Saturday, August 02, 2014

Day 2: Rimouski, QC to Labrador City, NL - 755Km

Route: 755Km

Gorgeous morning in Sainte-Luce, 16 and sunny. WiFi works on the ferry, so it looks like I'll be blogging and watching Netflix. It's a short one hour ride, but will try to take a nap as well. I'm going to need it because I woke up several times last night in fear my alarm won't go off and I'll miss the ferry :). I did otherwise have a good night sleep.

Well, I spoke to early about WiFi. I connected to it, but IT is not connected :). Nap it is then.

This ship sails at 44km/h. That's very fast for any boat, let alone a ferry. You can tell by the way it jets all that water behind.

Saint Lawrence River is 50km wide here, and it gets much wider further downstream. I wonder at which point you stop calling it a river? When it becomes tidal? When average salinity reaches a certain point? When you can't swim "upstream" any more? I doubt it's an exact science :).

Landing in Forestville I got on the road right away. Labrador City is 750Km away and I have to get there for the night.

There are some very nice views of the Saint Lawrence from the road between Forestville and Baie Comeau. The area is more densely populated than I expected, so the traffic is a bit dense. Lots of motorcycles coming towards me, so I know I'm onto something.

Indeed I was. Leaving Baie Comeau the road goes North following Manicouagan  River and passes by five hydroelectric power plants. What a road! Uphill, downhill, twist, turn, crest... All one after the other and with excellent pavement. And lakes, oh so many beautiful lakes! There is a bumpy section between Manic 2 and 3, but otherwise continues like that all the way to the magnificent Manic Cinq dam (it sounds so much better in French) at the beginning of the enormous impact crater called Manicouagan Reservoir.


 The dam is at the South side of the reservoir (the tip of the bay on the left of this picture taken from space).

There is a free tour of the dam that lasts two hours. Definitely worth the time, but I didn't have any to spare. I'll have to come back some day.

The pavement ends right at the dam. Unpaved section was well packed for a while, but then a few scary wobbles reminded me that I'm not an experienced off-road rider, this is not a dirt bike and those are not knobby tires it's on. Majesty did handle very graciously though, forgiving my errors and taking everything I threw at her in stride. Front tire was floating but stable and rear just plowed, so I was able to maintain speeds of 90-100 with relative ease and in comfort. That is until things got deep and loose without warning, which exercised certain sphincter muscle and pumped my adrenaline. Well, that just slowed me down and caused me to watch the road surface more intently and further ahead.

This is where I decided to let some air out of the tires in order to get better grip.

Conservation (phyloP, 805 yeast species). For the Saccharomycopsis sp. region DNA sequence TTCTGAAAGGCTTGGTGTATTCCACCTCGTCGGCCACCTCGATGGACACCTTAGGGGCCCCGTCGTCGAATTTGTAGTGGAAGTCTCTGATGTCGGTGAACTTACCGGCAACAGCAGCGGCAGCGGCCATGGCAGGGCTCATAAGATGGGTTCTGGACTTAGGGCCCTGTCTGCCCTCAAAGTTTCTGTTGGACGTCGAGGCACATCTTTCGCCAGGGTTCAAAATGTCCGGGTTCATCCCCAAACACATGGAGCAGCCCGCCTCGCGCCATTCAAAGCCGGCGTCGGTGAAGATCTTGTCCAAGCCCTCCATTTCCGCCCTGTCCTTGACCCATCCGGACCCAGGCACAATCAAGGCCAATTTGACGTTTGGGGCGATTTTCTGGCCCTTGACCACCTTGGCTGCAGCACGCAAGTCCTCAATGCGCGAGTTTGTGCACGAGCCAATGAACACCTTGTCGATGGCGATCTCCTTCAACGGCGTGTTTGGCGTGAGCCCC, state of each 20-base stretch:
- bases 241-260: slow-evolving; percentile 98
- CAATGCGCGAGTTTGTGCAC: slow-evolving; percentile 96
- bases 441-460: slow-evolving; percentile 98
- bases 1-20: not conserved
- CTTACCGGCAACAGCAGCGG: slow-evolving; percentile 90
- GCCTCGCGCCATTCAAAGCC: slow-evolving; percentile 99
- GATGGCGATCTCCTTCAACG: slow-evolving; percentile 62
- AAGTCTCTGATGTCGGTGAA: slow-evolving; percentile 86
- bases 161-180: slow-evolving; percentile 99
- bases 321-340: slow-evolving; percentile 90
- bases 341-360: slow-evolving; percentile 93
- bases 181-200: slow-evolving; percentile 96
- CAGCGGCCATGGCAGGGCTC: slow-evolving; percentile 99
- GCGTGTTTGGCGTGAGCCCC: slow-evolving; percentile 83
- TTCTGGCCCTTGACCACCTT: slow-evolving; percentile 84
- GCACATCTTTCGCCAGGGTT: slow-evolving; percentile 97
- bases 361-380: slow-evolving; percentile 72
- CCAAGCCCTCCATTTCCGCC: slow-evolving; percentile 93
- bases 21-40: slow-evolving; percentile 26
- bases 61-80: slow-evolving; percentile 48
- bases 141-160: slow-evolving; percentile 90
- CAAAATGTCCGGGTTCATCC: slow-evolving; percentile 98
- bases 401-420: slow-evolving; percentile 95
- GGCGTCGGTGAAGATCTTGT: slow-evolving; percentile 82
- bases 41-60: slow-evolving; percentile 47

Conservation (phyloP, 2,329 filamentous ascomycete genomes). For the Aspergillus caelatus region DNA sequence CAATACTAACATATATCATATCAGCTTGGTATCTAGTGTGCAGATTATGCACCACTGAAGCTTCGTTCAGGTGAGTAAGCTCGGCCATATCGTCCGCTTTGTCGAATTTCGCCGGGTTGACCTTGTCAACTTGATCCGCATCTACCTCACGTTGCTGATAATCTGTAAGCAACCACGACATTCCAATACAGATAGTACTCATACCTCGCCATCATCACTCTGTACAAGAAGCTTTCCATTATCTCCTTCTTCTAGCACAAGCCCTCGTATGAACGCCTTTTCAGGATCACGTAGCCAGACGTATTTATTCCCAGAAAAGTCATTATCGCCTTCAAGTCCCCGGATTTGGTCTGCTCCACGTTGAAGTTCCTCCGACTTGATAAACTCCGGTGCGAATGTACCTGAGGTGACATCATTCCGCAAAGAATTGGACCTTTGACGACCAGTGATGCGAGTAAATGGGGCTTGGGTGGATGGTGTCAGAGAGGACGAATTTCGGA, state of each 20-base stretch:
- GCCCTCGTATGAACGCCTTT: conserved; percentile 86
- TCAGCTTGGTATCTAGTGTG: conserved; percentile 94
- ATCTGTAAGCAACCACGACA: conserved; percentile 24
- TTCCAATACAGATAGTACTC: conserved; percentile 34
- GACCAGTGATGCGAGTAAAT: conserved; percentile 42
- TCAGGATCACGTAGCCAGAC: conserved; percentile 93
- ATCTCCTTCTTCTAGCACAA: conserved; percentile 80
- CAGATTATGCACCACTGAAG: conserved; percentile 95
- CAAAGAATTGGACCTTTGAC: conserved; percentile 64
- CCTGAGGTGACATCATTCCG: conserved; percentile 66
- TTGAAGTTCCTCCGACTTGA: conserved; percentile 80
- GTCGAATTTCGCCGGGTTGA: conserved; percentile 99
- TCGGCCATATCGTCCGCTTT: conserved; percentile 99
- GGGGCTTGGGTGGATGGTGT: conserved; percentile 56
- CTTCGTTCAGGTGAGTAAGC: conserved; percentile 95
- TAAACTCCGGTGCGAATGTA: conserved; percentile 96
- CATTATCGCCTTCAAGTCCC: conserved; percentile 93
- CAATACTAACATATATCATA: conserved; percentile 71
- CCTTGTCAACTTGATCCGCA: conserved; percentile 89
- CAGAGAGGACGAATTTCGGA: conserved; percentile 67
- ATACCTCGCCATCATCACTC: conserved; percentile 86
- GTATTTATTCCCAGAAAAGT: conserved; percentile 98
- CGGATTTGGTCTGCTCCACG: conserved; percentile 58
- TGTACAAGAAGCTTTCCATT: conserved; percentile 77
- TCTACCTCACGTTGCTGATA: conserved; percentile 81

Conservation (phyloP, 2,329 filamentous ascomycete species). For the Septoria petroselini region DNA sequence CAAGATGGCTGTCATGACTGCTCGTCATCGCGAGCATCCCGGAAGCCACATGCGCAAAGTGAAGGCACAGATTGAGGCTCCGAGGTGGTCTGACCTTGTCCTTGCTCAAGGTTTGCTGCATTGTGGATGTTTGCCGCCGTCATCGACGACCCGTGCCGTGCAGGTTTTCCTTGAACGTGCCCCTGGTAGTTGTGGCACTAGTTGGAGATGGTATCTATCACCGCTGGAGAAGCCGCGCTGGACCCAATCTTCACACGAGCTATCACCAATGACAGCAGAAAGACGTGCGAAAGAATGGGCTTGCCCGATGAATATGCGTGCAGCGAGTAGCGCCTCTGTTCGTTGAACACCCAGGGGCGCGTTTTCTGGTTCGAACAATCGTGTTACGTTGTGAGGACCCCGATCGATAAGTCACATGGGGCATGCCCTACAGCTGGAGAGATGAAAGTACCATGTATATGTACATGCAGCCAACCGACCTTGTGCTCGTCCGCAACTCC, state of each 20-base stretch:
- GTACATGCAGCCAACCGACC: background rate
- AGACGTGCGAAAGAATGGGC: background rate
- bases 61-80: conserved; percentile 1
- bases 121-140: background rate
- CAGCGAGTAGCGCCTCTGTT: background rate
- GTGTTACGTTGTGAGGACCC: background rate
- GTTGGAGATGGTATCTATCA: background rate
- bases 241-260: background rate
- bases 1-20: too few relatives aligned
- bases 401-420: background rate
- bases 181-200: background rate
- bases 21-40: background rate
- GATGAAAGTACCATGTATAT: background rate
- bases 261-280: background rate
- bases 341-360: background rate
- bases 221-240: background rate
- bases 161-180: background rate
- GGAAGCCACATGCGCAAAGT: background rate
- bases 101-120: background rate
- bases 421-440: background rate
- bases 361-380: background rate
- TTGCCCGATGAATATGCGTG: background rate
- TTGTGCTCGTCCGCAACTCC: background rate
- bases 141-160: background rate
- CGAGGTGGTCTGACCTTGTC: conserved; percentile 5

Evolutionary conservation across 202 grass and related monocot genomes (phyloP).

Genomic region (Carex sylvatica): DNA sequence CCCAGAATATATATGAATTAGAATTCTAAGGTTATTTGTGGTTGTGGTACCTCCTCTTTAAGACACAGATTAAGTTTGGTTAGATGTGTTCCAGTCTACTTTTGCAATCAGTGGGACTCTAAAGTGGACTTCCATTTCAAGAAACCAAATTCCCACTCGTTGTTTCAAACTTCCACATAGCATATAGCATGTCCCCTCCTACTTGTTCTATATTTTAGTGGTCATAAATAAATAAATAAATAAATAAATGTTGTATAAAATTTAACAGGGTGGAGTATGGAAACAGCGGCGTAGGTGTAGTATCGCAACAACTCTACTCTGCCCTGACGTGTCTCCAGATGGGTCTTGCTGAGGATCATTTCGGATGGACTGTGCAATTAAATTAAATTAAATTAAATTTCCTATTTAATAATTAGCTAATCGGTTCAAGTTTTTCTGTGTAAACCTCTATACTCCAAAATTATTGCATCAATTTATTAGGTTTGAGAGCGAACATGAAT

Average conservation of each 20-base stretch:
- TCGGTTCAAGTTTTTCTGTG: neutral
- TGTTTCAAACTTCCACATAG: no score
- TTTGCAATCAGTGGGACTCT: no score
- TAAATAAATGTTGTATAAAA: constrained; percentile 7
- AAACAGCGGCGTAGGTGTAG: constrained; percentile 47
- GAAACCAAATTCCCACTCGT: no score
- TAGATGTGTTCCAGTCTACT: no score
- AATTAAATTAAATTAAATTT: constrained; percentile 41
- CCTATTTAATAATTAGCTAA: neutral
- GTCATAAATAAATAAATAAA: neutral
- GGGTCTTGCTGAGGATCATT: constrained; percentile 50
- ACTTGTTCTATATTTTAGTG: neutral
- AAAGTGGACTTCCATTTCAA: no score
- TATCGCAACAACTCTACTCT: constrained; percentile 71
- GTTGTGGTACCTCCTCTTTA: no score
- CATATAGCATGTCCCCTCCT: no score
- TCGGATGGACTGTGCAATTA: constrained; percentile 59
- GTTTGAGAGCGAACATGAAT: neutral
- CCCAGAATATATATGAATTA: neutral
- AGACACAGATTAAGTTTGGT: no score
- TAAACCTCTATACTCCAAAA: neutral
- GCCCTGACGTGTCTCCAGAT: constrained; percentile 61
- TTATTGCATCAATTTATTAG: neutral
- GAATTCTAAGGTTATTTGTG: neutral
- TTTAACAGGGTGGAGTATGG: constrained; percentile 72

Then along came le camion. They are big, fast and stop for nothing. They are followed by a huge cloud of dust that drags behind them for hundreds of meters. You don't see squat for a few seconds after they pass you and you are lucky if you don't get hit by a pebble, or six. The only thing worse than passing them in the opposite direction is following them. They are practically impossible to pass. They are going only 10-20 km/h slower than I can muster on gravel. Passing with such a small speed difference on a road with unpredictable surface that you cannot see while being shrouded in dust and bombarded with stones... You get the picture. The safest thing to do when you see this in front of you is to stay far behind or take a break until they are gone.

Can you see the truck? Neither could I. It can be several turns and hundreds of meters away.

That 100km was tiring, so when I got on the pavement again I let her loose. The road helped, with long sweepers and no traffic. I held it flat out for a while and it handled even better with tires deflated for gravel (30/25psi). Much less wobbly in the corners than before. Good to know for the future.

Pavement lasted for about 170km and turned back to gravel at Fire Lake. What an ugly piece of road. It follows railroad tracks and crosses them a dozen times. Surface is in all possible conditions except mud, mostly messed up and/or soft. Many sharp corners. Following three trucks and several cars, I ate so much dust I felt like a Bedouin.

At the end, about 40KM South of Labrador City a new view opens up. Green taiga and lakes are replaced by a huge brown stripped mountain on one side of the road and a similarly sized pile of refuse on the other. In between is a red lake of who-knows-what. This is one of Canada's largest Iron ore mines. The place is a poster child for raping the environment.

The only bright side of this terribly depressing scene was a train operator that have me a big honk as he was coming towards me.

Finally got to Labrador City thoroughly used up. That was ~750km, 200 on gravel.  I have 500+ waiting for me tomorrow. We'll see if I'll be able to make it.

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